Western Stars Cements Bruce Springsteen As The Boss of the Big Screen

In a year full of nostalgic Baby Boomer music docs, it’s a joy to watch a legend like Bruce Springsteen reinvent himself. Western Stars, which opens this month after debuting at TIFF in September, brings the Boss’s album of the same name to the big screen. This concert doc bears the soul of its creator.

Western Stars, the album, is a late-career masterpiece for Springsteen that enlivens his abilities as a storyteller with the heart and soul of country music. It’s an elegiac collection full of metaphors of open roads, cowboy boots, and heartaches. The music of Western Stars is tailor-made for the movies with its rich imagery and country twang that pulls at heartstrings without hitting false notes.

Western Stars, the film, features the lone concert of the album, which Springsteen performed in his 100-year-old barn. Accompanied by a 30-piece orchestra and his wife Patti Scialfa, Springsteen plays the album for his closest friends. The result is a front row ticket to the most intimate Springsteen show one could see.

The songs play out in full with Springsteen reflecting on the music between tracks. These interviews and monologues evoke a musician’s asides performed between songs at a concert. Instead of simply standing there and talking as the band catches its breath, Springsteen moves away from the stage, outside the barn, and into the Wild West. Images evoke the movies of John Ford with Springsteen’s tales of cowboys and rugged roads. The staging of the candid moments is intermittently cheesy, like a shot of Springsteen in his old truck as he talks to the camera with a grin that says, “Howdy, partner!” but they’re fair reflections of a life well lived. These interludes provide intimate glimpses into Springsteen’s life as home movies reveal moments with Patti and their kids as Springsteen savours the journey that’s brought him to the creative crossroads of Western Stars.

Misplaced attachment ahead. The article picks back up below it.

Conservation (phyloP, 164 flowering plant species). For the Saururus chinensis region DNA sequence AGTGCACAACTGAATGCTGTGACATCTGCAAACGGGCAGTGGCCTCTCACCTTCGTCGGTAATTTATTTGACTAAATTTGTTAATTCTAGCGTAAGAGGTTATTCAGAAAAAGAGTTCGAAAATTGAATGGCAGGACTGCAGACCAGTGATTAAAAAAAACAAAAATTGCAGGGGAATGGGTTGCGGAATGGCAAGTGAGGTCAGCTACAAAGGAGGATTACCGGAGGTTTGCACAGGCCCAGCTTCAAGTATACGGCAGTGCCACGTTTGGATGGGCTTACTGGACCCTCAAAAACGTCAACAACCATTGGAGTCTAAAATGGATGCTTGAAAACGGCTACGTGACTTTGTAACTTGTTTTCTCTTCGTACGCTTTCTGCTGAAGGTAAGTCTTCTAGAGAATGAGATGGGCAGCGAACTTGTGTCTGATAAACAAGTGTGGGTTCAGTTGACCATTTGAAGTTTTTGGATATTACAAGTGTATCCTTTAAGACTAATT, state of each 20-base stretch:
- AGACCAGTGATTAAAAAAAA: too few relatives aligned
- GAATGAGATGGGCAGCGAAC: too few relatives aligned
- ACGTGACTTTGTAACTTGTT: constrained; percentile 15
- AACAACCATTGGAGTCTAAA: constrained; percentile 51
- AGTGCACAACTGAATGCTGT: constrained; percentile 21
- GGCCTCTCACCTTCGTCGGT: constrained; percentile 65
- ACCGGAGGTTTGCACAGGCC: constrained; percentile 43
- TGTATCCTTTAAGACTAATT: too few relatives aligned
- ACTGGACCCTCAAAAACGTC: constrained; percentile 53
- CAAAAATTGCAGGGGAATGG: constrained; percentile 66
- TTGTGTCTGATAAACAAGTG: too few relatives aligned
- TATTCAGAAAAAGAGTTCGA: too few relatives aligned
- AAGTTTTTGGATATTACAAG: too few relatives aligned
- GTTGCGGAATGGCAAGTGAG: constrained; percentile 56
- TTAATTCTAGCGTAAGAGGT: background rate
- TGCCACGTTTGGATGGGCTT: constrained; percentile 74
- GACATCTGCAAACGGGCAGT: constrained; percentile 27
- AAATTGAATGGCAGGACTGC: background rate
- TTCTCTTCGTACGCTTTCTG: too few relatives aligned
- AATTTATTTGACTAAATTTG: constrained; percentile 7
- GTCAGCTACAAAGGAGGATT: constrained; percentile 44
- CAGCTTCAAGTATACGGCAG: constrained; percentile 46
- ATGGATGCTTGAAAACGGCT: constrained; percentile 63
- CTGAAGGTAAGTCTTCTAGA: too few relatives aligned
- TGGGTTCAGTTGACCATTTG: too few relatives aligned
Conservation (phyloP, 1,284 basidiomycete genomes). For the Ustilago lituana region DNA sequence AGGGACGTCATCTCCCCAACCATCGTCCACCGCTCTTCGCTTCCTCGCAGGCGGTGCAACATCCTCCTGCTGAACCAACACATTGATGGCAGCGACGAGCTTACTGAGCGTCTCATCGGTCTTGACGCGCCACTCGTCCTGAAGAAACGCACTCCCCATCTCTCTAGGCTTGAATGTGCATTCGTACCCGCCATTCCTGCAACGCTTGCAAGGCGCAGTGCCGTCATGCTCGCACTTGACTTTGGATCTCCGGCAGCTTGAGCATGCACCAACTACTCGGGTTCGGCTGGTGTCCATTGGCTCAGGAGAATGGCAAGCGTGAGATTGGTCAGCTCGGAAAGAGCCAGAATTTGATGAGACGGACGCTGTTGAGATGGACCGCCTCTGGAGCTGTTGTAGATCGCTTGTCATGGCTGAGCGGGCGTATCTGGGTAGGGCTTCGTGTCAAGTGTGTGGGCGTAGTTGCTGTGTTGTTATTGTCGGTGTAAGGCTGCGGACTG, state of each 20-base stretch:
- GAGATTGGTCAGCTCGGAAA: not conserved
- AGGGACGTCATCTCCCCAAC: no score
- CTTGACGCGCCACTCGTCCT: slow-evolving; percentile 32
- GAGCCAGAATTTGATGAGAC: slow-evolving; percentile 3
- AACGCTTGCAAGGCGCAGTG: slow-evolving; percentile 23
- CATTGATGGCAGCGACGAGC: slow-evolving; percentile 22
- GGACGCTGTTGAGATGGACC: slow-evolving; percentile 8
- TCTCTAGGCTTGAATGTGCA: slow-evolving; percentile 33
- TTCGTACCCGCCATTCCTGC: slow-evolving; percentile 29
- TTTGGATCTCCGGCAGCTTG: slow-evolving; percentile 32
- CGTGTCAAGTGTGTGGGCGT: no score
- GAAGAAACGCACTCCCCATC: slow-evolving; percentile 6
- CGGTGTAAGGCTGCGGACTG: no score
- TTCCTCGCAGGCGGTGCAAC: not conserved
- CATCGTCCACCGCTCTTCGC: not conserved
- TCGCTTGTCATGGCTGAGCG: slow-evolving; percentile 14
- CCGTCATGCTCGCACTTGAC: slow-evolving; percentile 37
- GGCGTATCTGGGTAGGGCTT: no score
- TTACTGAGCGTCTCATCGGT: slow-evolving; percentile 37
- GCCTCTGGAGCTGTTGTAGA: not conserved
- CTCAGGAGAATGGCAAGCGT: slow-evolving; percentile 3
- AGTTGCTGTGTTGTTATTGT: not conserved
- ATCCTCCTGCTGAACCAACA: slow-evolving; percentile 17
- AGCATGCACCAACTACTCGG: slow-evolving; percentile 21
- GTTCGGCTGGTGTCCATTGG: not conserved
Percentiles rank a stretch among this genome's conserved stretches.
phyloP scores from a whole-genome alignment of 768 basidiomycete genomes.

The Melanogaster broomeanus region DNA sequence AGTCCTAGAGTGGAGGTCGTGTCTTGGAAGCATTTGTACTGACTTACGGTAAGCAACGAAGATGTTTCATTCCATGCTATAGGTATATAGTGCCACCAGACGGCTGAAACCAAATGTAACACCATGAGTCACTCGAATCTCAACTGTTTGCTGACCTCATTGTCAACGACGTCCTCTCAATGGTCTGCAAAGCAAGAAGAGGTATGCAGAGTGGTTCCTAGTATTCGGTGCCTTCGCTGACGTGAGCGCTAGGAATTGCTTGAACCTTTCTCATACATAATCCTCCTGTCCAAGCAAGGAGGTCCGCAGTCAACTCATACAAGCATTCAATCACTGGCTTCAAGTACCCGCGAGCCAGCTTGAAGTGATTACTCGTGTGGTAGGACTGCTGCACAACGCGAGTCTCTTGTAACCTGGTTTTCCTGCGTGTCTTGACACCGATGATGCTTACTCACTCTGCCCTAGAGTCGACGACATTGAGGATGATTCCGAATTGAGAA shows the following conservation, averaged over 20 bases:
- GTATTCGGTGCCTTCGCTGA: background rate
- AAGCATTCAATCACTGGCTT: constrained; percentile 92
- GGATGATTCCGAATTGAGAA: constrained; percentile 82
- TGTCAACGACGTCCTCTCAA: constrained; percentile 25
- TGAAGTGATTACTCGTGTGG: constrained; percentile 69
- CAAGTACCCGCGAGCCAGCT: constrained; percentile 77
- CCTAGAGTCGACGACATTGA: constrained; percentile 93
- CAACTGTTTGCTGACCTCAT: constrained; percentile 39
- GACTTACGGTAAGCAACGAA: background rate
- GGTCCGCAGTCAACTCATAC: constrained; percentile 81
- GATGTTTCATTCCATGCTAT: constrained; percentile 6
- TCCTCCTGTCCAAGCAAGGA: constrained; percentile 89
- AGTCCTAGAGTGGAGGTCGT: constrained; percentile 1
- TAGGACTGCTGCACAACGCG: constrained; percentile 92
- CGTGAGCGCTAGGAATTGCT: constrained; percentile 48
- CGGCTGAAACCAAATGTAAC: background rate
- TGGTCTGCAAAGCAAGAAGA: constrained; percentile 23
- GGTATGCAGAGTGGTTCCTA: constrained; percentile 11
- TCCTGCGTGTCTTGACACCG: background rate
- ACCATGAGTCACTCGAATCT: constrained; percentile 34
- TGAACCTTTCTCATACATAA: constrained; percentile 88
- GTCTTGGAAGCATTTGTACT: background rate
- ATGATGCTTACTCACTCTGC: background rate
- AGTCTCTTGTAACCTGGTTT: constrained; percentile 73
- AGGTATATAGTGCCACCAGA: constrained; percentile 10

Springsteen unpacks the significance of the songs while reflecting on his life that’s gone by, noting how the role of the car has changed but that the open road remains a songwriter’s strongest metaphor for freedom. His reflections on bygone Hollywood stars whose cowboy boots have been laid to rest makes the performance of the film’s title track extra poignant. Here is Springsteen stripped and vulnerable. At 70, he knows it’s a blessing to don his boots at the beginning of a new day. Watching Springsteen confront his age and put his fears of loneliness and legacy into song, the film becomes as moving as it is entertaining.

The buy-it-the-minute-you-hear-it soundtrack is fuller and richer than the album. The sweeping orchestration widens the scope of the music and lends it extra gravity as the notes reverberate in the acoustics of Springsteen’s hallowed barn, a warmly inviting setting for the concert. The film is lushly shot and mixed beautifully to let the music take advantage of the theatrical experience.

Pulling double-duty as performer and director, working with long-time collaborator Thom Zimny, Springsteen proves himself a boss on both sides of the camera. Springsteen looks forward when many stars of his generation have their eyes in the rear-view mirror. Western Stars speaks to Springsteen’s reinvention as an artist as he conquers another frontier.

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